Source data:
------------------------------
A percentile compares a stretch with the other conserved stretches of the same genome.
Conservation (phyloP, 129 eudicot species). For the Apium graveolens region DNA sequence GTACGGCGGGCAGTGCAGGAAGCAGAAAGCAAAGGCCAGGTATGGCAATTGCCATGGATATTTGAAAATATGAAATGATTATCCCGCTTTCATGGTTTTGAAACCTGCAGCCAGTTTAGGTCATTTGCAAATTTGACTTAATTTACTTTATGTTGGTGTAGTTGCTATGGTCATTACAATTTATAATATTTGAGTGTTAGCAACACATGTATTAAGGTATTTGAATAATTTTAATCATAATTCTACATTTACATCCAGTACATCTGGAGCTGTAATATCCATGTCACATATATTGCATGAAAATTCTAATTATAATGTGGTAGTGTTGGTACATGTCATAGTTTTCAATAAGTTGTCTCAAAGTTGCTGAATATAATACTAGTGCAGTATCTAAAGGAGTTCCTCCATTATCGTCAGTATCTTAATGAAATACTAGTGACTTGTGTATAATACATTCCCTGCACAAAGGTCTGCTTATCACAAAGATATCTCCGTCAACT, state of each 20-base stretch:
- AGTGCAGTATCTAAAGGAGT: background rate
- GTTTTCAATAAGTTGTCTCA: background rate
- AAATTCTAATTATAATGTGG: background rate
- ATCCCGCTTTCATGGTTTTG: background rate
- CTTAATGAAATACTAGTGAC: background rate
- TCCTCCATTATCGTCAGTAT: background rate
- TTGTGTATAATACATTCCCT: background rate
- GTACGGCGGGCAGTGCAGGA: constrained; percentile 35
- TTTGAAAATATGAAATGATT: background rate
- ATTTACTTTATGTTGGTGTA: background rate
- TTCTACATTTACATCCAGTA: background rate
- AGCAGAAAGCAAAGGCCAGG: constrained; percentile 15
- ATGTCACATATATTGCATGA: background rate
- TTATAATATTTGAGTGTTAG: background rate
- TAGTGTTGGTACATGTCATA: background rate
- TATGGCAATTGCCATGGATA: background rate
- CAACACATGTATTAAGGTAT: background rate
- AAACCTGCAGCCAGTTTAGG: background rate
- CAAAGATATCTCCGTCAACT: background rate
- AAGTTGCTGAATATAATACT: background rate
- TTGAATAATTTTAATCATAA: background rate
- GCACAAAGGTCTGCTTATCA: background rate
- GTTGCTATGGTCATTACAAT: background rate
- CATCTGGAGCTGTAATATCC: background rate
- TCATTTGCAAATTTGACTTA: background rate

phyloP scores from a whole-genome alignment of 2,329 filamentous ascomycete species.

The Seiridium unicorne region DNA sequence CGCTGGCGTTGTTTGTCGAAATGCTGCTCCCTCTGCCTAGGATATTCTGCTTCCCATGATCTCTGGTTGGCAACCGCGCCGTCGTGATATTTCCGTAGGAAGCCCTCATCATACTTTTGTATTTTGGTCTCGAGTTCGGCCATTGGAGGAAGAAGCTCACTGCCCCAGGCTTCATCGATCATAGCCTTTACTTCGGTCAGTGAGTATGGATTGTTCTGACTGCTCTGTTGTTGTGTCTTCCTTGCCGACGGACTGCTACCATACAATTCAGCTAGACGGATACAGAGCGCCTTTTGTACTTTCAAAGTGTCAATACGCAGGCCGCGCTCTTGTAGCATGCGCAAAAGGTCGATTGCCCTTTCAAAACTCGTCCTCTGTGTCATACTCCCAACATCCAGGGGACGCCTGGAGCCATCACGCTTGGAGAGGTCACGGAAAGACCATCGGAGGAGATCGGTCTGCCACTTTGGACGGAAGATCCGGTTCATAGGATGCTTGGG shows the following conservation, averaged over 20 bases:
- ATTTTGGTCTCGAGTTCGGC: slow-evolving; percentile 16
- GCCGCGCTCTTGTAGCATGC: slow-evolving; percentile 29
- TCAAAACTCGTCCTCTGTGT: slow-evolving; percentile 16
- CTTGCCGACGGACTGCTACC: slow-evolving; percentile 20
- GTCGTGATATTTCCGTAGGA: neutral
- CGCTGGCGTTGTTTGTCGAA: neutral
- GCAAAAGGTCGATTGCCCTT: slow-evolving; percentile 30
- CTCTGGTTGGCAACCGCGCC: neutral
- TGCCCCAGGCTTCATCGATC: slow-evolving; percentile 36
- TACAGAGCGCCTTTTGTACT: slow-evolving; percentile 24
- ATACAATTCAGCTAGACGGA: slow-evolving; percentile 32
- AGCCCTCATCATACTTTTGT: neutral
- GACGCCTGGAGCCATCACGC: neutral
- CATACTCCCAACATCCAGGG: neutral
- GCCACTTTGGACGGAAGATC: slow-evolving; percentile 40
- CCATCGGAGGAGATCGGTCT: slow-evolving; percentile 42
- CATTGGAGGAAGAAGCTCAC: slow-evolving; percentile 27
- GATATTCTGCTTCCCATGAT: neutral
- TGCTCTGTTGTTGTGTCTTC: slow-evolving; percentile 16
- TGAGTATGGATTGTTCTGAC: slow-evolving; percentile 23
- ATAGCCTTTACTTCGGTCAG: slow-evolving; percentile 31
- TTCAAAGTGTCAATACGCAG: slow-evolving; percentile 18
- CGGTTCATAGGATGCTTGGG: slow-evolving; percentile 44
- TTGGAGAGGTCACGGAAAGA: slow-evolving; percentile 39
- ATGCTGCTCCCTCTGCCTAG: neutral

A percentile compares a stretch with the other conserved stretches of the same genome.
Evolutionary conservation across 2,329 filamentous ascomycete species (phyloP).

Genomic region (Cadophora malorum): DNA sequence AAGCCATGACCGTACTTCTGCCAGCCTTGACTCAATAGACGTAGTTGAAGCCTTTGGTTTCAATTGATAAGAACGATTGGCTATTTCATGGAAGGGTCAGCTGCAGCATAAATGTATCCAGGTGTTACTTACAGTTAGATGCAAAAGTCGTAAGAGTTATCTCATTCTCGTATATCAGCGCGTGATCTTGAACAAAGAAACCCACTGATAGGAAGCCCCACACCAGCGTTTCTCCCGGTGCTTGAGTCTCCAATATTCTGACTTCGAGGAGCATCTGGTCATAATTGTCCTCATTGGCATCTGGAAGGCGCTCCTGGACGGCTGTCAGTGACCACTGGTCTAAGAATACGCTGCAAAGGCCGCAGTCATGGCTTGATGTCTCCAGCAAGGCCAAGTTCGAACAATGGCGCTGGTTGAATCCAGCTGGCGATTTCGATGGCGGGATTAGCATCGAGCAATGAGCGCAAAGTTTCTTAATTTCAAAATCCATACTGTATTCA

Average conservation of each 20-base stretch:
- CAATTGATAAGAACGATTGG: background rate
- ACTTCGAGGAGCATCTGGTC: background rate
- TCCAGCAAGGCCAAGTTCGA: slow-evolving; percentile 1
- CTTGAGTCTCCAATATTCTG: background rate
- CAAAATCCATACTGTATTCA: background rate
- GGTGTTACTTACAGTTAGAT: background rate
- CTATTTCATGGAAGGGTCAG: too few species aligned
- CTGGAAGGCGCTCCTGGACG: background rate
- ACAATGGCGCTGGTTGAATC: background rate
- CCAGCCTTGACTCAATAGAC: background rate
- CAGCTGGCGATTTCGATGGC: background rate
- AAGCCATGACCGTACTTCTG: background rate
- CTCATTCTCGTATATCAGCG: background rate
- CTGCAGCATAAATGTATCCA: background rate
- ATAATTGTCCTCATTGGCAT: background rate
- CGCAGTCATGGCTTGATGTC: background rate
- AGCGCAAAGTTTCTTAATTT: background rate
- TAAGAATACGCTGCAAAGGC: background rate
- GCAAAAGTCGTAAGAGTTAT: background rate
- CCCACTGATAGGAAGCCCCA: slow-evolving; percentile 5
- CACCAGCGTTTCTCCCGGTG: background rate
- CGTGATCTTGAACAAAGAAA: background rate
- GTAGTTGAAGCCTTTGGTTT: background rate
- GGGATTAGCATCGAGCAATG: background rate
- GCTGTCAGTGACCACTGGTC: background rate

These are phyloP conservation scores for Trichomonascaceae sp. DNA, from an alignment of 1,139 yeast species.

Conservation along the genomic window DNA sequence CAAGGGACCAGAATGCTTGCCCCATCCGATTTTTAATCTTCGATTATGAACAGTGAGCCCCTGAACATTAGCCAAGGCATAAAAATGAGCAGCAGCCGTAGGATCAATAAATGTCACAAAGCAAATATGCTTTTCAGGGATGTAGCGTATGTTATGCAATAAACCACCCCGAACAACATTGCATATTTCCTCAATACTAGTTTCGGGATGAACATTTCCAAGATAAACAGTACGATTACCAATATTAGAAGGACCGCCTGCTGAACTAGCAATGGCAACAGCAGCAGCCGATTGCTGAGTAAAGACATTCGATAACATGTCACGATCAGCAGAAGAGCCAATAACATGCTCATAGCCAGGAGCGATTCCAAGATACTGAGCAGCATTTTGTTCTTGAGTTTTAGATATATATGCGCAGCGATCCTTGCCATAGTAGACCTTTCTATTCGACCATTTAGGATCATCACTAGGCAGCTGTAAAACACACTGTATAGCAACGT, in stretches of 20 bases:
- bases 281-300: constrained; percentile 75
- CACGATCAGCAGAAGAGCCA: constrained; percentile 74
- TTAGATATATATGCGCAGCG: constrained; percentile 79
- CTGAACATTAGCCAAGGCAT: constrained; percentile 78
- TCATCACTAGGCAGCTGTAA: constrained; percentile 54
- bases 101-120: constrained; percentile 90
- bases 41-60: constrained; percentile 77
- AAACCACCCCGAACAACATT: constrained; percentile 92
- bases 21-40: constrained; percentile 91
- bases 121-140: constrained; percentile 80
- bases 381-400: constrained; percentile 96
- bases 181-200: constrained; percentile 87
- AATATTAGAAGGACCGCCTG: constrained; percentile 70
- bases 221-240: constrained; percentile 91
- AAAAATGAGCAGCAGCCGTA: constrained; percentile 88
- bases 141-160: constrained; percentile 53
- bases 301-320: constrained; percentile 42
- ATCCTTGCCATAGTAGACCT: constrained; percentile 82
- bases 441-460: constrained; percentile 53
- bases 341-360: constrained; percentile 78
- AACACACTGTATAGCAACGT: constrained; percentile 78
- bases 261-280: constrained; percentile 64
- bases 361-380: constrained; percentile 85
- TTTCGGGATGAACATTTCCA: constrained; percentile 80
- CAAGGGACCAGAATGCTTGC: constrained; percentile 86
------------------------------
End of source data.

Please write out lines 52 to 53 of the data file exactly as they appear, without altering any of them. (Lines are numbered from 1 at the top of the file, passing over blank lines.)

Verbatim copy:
- CGGTTCATAGGATGCTTGGG: slow-evolving; percentile 44
- TTGGAGAGGTCACGGAAAGA: slow-evolving; percentile 39